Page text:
Belfast Telegraph

Wednesday 17 September 2014

Police clarify toy shop 'gun' claim

It is feared the parts could have been used to create the UK's first ever 3D printed gun

Police chiefs today defended raiding a toy model shop and claiming they may have found the UK's first ever 3D printed firearm.

The seizure, initially described as "a really significant discovery", was part of a much-heralded crackdown on organised crime, Operation Challenger, launched by Greater Manchester Police (GMP).

But hours later it emerged GMP may have jumped the gun, releasing a second statement about the raid in which Assistant Chief Constable Steve Heywood said: "We need to be absolutely clear that, at this stage, we cannot categorically say we have recovered the component parts for a 3D gun."

The 38-year-old pony-tailed shop-owner was released on police bail an hour after answering questions by officers over the alleged "gun" parts. He has tearfully protested his innocence.

Police say the raid was "not a fishing expedition" and carried out after they received "intelligence" about the shop.

The 3D printer and other "gun" parts are now being examined by firearms experts.

A press conference called by police today to discuss the success of the week-long Operation Challenger was largely taken up by questions over the 3D gun.

Mr Heywood told reporters: "This is a good news story about us tackling organised crime in Greater Manchester.

"The publicity was around Operation Challenger, a by-product has been the significant interest in the 3D printer."

Police raided the model-making shop in Manchester yesterday, confiscating the 3D printer, and hours later told the media that officers had seized what they suspected to be a 3D plastic magazine and trigger which could be fitted together to make a viable 3D gun.

But speaking on condition of anonymity, shop owner "Andrew" said the supposed trigger and magazine for bullets were actually parts of the printer - which he uses to make models.

Mr Heywood added: "What we are trying to do is determine, with forensic experts, whether they are component parts of a firearm.

"We have done what I think members of the public would expect us to do. We have turned up at a workshop and found some suspicious items.

"We will get these items forensically examined and make a determination with the CPS (Crown Prosecution Service) whether any offences have happened.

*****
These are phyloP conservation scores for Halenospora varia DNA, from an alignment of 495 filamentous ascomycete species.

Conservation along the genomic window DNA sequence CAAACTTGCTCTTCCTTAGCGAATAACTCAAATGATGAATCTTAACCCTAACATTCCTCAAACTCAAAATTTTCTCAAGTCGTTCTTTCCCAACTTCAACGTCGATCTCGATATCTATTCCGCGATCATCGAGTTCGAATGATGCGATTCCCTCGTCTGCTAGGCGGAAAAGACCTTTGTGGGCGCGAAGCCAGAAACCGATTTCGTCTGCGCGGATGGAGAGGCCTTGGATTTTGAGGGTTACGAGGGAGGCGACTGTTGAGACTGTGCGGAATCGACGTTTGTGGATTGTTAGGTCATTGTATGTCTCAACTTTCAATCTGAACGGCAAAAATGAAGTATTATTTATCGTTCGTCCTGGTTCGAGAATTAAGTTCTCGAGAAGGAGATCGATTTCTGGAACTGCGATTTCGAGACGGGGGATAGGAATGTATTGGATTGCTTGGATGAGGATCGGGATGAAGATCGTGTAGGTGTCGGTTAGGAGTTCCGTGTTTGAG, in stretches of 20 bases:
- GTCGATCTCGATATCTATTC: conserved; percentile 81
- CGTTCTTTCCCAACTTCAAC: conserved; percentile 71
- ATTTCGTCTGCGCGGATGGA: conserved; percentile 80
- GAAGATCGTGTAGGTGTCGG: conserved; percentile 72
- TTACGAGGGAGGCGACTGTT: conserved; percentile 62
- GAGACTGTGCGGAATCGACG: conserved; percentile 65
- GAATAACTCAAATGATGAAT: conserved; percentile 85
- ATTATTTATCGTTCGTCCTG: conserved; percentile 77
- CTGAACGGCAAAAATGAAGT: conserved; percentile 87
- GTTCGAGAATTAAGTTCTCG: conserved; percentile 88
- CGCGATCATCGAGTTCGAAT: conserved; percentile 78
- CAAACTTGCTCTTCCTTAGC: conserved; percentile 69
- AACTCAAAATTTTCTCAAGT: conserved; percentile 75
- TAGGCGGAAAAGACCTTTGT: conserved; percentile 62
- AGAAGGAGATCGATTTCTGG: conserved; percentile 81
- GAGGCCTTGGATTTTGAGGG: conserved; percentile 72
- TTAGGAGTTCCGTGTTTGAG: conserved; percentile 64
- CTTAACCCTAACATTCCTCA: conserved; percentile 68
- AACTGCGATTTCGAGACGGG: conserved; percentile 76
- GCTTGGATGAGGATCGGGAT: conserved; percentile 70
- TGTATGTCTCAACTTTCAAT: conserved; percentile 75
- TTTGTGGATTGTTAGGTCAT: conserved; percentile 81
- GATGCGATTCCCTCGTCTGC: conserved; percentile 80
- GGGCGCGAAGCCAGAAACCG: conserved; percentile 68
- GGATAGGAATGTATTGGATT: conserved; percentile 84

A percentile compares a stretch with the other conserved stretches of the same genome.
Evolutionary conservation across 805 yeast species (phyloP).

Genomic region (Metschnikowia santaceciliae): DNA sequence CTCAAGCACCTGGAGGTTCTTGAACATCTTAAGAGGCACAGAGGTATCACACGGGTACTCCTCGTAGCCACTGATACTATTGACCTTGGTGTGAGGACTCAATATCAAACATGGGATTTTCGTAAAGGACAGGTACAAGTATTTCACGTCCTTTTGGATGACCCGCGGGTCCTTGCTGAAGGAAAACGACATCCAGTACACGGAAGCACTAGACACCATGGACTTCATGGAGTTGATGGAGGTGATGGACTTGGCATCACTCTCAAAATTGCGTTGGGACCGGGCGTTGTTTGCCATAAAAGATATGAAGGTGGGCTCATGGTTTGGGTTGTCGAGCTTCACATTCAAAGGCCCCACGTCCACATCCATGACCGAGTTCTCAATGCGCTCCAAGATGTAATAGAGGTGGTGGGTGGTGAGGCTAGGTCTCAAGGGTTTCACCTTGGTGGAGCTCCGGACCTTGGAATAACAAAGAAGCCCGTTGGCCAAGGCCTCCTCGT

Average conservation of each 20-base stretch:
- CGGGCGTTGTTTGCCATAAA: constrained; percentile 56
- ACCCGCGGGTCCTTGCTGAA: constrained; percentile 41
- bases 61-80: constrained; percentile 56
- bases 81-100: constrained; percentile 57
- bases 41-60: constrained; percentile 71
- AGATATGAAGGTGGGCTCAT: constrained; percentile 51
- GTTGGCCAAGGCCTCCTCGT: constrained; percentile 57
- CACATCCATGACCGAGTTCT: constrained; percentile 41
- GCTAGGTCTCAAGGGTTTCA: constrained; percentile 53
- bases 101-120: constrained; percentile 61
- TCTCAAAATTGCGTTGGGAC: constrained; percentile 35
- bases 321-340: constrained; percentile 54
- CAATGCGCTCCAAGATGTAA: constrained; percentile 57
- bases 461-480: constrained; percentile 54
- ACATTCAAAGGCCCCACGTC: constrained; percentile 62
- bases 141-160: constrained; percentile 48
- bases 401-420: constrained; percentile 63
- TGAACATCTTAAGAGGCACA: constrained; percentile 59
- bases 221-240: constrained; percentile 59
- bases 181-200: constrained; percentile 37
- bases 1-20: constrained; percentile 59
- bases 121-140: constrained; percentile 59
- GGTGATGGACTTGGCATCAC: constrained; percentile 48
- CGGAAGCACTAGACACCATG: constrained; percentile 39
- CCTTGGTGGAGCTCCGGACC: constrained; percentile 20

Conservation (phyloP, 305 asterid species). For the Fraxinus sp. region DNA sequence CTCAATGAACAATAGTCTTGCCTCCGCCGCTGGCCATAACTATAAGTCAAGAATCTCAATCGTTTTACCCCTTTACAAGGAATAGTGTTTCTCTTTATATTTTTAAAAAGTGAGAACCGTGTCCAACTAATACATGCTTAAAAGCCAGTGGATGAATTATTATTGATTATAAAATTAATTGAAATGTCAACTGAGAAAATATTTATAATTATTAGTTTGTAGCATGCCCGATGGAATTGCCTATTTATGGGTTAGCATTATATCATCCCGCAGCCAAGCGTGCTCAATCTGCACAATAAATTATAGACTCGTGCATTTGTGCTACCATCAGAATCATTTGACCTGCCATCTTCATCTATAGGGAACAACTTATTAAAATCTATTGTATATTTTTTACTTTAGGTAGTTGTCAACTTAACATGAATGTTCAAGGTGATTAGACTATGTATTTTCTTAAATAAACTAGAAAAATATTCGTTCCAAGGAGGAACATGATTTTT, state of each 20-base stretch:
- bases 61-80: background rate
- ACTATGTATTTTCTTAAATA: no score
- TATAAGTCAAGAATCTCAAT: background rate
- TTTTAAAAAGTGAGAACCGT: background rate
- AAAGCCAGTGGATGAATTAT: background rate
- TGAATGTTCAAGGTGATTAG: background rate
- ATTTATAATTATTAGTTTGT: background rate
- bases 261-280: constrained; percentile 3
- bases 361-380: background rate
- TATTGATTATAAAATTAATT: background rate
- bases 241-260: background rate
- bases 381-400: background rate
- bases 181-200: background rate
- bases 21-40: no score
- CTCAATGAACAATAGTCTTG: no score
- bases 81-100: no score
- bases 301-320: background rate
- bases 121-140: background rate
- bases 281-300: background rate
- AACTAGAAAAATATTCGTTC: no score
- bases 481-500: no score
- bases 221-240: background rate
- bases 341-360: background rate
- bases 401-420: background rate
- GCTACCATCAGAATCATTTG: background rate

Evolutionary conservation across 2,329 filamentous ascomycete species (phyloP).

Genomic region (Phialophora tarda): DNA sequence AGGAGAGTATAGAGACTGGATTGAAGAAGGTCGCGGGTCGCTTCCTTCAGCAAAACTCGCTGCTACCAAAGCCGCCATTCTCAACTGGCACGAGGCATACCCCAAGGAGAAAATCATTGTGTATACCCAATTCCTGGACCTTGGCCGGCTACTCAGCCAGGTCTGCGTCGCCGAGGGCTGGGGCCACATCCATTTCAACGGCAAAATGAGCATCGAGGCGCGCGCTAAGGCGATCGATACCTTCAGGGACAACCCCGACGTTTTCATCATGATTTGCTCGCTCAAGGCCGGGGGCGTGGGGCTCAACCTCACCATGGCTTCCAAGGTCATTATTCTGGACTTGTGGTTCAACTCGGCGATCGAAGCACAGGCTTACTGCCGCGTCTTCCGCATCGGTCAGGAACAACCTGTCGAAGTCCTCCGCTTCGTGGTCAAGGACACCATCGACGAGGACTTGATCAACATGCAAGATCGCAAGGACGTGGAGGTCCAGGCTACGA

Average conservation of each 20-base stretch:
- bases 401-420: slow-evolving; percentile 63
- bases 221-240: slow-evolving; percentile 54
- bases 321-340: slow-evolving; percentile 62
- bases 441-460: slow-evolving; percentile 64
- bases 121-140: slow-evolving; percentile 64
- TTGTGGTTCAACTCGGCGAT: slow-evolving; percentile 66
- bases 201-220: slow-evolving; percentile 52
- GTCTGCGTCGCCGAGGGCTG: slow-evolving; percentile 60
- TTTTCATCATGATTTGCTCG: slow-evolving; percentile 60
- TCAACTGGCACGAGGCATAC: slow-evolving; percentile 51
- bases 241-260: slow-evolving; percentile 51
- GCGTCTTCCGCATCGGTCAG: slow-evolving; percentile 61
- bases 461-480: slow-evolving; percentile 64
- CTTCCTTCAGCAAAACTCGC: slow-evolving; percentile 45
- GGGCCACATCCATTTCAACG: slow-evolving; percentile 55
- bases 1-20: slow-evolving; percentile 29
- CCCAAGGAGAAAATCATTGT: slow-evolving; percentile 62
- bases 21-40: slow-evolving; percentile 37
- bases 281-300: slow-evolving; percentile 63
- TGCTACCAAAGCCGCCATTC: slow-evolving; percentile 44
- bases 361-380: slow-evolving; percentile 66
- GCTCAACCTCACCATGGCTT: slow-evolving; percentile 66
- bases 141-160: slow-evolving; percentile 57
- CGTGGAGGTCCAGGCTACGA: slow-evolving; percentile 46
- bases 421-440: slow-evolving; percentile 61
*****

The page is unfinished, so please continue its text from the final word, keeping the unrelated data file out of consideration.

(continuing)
"We will go through a proper investigative process.

"We are just doing our job."

A source close to the investigation said a blueprint to make a gun has been recovered in the raid.

Andrew said he has made a toy model gun and claims officers took a model Smith and Wesson gun he was making - which is an "executive toy" and fires rubber bands.

In tears, he said: "I'm angry, disappointed and hurt. This could kill me, this could threaten the business.

"I was sat here yesterday morning and I saw police officers coming to the door. I just thought it was a customer. We have officers who are customers.

"They came in and said 'we have got a warrant to search this premises'.

"They accused me of making gun parts."

Presented with the "trigger" and "magazine", he explained that one was a spool and the other another part of the printer, to which he said the officer replied: "Oh! OK."

He was released on bail an hour later.

He went on: "Then I suddenly found out all this is going on in the news. They are off their heads. It's 100% bollocks! I'm not making anything illegal.

"I can understand them doing their jobs. I just think they have gone over the top.

"To do an investigation, fine. To label them as gun parts is absolutely ridiculous."

The printer, along with a laser cutter, makes anything from cake decorations to toy skulls for Goth teenagers.

Andrew added: "I think it's the future. If people want something, I can make it for them. Not many people do this, it's a niche market. I hope it's going to take off as a business.

"I'm not making anything illegal.

"I just want my stuff back so I can get on with my business."

Police said it would be "some days" before experts decided whether the parts found at the shop were actually components of a firearm.

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